The Poorhouse

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The Poorhouse: America’s Forgotten Institution

January 17, 2005
200 pages
Rowman-Littlefield Publishers
ISBN-10: 0-7425-2945-2
ISBN-13: 978-0-7425-2945-8

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Many of us grew up hearing our parents exclaim ‘you are driving me to the poorhouse!‘ or remember the card in the ‘Monopoly‘ game which says ‘Go to the Poorhouse! Lose a Turn!‘ Yet most Americans know little or nothing of this institution that existed under a variety of names for approximately three hundred years of American history. Surprisingly these institutions variously named poorhouses, poor farms, sometimes almshouses or workhouses, have received rather scant academic treatment, as well, though tens of millions of poor people were confined there, while often their neighbors talked in hushed tones and in fear of their own fate at the ‘specter of the poorhouse.

An eye-opener! Wagner carefully and judiciously combs through the data to give us a vivid picture of 19th-century institutions for the care of the American poor. There is nothing quite like this, and American social welfare history will never be the same.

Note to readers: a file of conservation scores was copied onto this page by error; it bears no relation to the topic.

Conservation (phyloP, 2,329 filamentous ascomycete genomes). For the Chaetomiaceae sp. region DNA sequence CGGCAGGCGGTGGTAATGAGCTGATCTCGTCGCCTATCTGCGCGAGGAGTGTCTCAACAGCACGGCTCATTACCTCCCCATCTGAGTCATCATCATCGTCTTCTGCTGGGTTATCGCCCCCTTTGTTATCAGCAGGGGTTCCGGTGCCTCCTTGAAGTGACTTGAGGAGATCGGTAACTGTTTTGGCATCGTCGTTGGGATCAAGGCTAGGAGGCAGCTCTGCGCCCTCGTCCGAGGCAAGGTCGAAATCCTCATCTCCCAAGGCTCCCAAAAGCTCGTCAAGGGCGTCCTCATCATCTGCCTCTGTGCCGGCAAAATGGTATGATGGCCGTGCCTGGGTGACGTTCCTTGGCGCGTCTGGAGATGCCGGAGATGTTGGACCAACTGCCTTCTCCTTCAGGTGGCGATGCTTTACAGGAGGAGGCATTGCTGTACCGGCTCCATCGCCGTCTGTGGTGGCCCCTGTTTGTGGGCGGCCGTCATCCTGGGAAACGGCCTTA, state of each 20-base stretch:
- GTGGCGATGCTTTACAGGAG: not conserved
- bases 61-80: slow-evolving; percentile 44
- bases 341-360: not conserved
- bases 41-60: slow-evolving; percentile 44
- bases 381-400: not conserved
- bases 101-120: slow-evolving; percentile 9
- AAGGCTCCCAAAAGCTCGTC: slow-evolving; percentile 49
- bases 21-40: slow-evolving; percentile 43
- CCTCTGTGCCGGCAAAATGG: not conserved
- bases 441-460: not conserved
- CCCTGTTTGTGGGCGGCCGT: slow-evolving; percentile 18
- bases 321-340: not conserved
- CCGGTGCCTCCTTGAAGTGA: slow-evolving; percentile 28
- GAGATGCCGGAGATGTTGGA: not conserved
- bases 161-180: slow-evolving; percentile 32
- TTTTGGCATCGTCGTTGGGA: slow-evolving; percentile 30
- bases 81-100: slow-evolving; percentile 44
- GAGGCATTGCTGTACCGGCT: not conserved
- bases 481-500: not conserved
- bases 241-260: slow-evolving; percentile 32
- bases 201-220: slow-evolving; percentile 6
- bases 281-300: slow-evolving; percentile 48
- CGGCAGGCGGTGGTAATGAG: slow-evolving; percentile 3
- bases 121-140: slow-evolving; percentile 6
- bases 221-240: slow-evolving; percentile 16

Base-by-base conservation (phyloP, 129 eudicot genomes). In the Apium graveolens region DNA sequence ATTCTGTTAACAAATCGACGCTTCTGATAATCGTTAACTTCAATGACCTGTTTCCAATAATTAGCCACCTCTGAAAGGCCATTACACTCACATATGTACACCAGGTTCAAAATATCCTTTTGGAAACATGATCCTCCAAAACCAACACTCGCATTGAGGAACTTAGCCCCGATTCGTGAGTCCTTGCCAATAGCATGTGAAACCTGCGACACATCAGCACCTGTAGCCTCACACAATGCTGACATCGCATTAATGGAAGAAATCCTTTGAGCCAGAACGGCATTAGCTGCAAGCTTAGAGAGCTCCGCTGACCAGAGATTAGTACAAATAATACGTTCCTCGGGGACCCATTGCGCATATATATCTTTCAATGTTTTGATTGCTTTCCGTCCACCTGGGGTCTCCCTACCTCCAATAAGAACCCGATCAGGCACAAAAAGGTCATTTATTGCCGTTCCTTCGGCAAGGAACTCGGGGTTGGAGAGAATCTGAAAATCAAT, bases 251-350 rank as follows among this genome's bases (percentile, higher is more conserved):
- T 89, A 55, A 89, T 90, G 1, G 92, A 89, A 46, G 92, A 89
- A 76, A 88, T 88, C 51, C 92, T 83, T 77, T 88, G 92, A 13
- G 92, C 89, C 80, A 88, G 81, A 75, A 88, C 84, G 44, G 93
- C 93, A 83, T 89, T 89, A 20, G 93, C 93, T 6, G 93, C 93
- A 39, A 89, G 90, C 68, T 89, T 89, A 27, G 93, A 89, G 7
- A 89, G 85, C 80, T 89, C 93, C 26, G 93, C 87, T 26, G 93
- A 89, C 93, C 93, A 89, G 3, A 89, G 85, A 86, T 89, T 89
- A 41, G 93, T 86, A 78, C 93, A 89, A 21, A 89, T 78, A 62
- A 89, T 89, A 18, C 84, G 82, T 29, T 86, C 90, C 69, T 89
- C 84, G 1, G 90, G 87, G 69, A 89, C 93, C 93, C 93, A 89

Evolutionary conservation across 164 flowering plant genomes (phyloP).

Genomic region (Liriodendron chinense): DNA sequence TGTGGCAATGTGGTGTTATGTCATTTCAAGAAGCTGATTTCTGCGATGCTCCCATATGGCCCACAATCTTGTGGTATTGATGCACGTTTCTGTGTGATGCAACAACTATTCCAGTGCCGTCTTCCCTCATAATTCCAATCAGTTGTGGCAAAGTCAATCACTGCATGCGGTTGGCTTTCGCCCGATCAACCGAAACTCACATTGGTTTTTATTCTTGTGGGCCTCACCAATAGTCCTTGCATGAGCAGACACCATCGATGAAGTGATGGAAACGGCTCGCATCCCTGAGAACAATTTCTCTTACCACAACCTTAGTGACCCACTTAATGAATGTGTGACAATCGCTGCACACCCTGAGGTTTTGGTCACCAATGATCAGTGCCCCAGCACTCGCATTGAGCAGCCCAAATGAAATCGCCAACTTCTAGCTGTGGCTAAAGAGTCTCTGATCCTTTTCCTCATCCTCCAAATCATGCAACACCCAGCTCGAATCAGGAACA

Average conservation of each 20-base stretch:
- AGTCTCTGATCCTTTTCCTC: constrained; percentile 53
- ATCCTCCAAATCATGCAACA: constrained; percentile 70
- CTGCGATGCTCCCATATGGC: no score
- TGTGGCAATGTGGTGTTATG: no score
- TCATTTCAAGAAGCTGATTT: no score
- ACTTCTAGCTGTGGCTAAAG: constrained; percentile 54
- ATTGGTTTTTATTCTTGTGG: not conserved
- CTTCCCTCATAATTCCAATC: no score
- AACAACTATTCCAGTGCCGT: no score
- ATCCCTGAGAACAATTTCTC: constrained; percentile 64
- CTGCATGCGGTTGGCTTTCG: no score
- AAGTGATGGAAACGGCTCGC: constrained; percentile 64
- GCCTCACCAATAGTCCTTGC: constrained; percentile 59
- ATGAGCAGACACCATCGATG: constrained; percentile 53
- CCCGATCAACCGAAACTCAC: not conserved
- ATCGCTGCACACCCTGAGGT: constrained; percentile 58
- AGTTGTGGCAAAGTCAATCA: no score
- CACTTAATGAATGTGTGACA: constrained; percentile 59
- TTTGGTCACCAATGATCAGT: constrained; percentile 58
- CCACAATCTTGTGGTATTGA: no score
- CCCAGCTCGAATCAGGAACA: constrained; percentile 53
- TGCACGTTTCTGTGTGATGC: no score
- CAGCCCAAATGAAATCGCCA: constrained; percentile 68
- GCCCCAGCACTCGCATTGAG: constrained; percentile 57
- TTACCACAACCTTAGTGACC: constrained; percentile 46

– Frances Fox Piven, Distinguished Professor of Political Science and Sociology, CUNY

David Wagner’s extraordinary journey through the history of ‘the poorhouse’ in the United States is meticulously researched and brings alive, in eminently readable prose, the lives of those human beings who were both victims and overseers of this much-neglected part of American life. This is an important contribution to our social history.

– Howard Zinn, author of A People’s History of the United States

At a time in which the Social Security Act (1935) itself is under ideological assault, Wagner’s informative book is required reading.

– New England Quarterly

This impressively researched history of the poorhouse, a mainstay social welfare resource for 300 years in America, will fascinate and enlighten even a casual reader.

– Journal of Religion and Spirituality in Social Work

For a small volume, David Wagner’s The Poorhouse: America’s Forgotten Institution has a hefty agenda. Over seven short chapters, Wagner sketches the story of the fabled symbol of vulnerability and failure that for generations accumulated America’s infirm, superannuated, and dispossessed while birthing specialized institutions for child welfare, substance abuse treatment, and psychiatric, medical, and geriatric care.

– Social Service Review